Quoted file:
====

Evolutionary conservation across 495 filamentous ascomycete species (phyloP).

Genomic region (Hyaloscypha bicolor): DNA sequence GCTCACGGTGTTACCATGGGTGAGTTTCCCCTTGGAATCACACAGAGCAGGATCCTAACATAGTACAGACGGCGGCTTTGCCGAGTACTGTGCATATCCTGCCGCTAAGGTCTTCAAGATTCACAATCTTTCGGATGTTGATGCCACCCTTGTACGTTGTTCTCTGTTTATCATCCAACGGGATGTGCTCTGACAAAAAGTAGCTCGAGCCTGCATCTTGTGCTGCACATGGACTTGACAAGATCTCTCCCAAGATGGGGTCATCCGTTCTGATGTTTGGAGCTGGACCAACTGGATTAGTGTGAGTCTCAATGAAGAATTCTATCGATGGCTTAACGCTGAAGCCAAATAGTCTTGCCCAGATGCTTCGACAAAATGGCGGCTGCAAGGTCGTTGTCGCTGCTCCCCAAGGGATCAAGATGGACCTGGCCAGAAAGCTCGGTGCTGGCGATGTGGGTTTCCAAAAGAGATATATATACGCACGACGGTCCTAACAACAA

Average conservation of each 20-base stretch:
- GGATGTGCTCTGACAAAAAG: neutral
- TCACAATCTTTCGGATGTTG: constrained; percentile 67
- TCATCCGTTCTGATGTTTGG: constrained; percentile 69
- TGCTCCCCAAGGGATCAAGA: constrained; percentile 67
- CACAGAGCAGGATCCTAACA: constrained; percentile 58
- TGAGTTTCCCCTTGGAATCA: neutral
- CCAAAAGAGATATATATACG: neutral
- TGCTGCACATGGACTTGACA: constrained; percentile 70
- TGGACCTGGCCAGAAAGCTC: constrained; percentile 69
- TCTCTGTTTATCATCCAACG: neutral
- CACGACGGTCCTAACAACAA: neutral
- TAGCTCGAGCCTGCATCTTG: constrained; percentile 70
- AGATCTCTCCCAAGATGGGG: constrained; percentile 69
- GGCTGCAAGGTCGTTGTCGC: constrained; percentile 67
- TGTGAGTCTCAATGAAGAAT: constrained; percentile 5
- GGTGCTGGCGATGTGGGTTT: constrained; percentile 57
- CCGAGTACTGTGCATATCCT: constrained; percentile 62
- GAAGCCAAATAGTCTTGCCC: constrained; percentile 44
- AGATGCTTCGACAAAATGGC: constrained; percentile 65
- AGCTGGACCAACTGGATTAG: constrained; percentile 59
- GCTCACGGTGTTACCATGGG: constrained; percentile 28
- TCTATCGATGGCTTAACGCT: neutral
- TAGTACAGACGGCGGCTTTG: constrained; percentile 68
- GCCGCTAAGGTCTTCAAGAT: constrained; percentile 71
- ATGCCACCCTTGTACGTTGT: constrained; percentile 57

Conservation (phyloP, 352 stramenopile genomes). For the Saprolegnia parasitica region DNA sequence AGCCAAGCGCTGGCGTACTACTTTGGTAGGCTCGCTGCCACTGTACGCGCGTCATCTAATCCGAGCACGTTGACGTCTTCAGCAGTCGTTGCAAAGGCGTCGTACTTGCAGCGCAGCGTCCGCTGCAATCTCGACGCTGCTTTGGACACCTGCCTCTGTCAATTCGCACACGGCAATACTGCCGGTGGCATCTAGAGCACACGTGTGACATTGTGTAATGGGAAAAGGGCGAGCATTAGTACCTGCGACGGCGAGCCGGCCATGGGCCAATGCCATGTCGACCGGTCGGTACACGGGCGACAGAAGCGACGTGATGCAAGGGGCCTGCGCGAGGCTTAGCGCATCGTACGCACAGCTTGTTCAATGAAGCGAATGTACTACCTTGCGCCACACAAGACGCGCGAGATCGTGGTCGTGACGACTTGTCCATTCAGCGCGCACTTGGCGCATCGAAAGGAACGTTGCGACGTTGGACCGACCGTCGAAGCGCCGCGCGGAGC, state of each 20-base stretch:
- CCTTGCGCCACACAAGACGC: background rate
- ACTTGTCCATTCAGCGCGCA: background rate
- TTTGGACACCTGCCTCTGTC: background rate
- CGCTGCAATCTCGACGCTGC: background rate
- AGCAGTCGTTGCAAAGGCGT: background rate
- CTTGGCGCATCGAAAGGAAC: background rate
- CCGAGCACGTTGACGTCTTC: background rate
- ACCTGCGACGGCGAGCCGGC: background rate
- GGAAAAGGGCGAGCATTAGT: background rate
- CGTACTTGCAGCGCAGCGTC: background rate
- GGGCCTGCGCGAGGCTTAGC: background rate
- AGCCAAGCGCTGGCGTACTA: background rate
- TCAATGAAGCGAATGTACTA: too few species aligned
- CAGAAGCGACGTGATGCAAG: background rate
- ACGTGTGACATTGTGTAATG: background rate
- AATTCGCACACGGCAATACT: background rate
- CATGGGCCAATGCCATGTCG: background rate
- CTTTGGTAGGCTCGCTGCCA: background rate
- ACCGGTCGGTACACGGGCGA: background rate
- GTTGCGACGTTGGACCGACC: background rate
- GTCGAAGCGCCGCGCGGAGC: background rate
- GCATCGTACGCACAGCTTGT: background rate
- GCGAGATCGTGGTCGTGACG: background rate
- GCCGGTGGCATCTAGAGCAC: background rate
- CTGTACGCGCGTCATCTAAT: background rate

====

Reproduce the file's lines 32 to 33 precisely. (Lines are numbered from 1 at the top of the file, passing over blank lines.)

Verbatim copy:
- TTTGGACACCTGCCTCTGTC: background rate
- CGCTGCAATCTCGACGCTGC: background rate